In a decision that could set a global precedent for hemp production, the Canadian province of Ontario decided hemp won’t be regulated the same as marijuana, leaving cannabis below 0.3% THC under the regulation of agriculture authorities.
Canada is among the world’s largest hemp producers but is just starting to allow CBD extraction from hemp – a change that comes alongside the country’s emerging regulations for adult-use marijuana.
Ontario’s move could see other provinces and territories also carve hemp out of their marijuana regulations.
That would be welcome news for many Canadian hemp entrepreneurs anticipating new market opportunities from CBD production in a country that grew an estimated 138,000 acres of hemp last year, almost all of it for seed production.
“A number of my clients will see this as an opportunity to move forward with CBD,” said Wendy Hulton, a Toronto attorney who represents cannabis producers.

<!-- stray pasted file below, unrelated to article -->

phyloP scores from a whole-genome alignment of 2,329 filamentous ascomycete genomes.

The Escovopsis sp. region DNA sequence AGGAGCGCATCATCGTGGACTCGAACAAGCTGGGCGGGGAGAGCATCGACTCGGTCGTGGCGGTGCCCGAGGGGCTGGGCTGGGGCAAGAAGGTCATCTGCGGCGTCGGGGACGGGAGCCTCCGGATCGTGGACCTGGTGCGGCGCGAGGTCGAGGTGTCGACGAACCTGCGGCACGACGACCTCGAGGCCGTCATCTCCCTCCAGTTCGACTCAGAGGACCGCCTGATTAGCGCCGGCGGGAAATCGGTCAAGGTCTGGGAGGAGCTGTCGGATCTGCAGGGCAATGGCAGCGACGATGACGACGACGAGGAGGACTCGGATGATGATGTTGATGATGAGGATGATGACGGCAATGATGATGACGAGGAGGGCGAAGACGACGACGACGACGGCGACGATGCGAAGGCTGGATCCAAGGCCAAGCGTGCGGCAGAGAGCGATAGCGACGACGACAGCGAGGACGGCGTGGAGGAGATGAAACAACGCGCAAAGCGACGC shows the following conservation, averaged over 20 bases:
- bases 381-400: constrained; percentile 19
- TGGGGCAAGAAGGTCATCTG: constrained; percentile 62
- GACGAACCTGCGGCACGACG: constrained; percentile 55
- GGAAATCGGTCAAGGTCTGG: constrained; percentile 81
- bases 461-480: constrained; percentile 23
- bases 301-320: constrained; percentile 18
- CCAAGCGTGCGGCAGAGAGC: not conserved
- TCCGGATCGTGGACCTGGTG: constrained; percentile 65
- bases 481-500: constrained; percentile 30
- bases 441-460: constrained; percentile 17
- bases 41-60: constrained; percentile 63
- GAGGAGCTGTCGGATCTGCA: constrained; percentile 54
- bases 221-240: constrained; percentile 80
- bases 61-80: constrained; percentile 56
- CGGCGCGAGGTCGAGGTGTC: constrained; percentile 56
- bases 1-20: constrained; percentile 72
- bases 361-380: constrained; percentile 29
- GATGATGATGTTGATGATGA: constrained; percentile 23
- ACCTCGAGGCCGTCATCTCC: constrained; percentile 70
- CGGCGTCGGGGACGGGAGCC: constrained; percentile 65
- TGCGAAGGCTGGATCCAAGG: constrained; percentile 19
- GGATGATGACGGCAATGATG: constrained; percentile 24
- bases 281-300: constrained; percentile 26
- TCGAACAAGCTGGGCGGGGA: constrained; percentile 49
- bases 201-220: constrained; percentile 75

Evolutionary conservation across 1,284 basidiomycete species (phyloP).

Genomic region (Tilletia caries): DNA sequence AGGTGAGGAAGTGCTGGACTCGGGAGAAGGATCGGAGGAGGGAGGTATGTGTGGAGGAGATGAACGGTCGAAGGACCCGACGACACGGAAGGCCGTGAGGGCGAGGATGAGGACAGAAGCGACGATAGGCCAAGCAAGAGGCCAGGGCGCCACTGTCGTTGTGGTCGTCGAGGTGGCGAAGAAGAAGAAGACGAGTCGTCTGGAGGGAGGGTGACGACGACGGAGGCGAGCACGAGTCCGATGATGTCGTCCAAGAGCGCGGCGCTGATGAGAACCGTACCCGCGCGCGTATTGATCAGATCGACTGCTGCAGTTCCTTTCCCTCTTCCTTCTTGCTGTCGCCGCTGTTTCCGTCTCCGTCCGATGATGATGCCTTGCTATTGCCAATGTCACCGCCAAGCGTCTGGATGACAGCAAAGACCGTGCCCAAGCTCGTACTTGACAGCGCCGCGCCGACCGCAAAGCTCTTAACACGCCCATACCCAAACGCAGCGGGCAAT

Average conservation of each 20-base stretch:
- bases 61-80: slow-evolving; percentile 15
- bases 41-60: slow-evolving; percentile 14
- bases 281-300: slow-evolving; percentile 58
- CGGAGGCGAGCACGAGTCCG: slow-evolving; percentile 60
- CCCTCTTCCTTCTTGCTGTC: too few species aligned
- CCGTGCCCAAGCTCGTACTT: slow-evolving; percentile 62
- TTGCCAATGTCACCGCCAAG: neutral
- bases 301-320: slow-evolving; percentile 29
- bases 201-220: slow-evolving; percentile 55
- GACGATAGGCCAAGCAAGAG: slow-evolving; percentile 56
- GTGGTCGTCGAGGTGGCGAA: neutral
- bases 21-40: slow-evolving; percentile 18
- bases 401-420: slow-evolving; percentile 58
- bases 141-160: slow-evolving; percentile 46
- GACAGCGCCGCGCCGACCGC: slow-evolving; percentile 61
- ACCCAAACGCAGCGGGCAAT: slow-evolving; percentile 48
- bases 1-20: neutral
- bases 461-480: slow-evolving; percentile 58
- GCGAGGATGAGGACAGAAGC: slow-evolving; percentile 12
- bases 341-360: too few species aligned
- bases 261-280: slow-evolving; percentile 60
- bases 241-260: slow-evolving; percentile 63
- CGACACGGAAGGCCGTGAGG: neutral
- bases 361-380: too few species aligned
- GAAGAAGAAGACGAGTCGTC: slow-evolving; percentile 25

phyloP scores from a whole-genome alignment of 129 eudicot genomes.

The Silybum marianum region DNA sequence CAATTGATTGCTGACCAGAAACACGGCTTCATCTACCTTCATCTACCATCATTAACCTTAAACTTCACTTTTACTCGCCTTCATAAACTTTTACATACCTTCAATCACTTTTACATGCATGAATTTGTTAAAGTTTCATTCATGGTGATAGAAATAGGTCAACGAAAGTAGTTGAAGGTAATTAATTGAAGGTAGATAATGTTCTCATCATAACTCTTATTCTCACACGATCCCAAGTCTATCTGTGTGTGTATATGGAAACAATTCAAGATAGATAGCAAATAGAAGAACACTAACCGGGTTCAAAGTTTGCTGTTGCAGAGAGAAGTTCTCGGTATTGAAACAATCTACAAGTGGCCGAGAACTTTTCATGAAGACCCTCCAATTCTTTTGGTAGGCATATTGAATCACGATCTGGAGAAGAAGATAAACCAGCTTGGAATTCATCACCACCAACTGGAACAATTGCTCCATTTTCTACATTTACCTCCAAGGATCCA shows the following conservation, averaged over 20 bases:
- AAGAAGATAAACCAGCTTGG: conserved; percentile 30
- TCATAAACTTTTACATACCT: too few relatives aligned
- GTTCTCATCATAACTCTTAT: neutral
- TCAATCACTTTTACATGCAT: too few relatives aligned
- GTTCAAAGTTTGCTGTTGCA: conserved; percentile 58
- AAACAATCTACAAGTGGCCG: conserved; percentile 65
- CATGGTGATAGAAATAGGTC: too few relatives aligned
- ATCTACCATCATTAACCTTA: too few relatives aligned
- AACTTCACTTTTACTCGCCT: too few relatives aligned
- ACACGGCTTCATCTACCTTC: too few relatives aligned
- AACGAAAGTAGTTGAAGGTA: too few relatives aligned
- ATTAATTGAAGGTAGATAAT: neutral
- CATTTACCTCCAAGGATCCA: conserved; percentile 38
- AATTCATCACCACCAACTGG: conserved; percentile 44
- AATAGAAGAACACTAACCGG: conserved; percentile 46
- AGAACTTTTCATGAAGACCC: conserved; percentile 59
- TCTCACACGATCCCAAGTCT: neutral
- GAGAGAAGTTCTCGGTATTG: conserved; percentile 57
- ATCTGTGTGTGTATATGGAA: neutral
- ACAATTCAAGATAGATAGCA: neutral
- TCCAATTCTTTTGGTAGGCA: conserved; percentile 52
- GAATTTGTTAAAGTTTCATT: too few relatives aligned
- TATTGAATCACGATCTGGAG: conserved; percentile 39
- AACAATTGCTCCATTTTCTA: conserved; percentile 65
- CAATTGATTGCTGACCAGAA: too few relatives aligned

Meanwhile, state governments in the United States are struggling with how to regulate hemp extracts alongside marijuana.
Just last week, Michigan health authorities ruled that CBD oils would be regulated in the same manner as marijuana extracts, putting a big question mark on CBD products derived from hemp.
In Oregon, marijuana regulators are starting to enforce a new rule that puts hemp extracts to the same testing and safety standards as marijuana when the two products are sold alongside each other.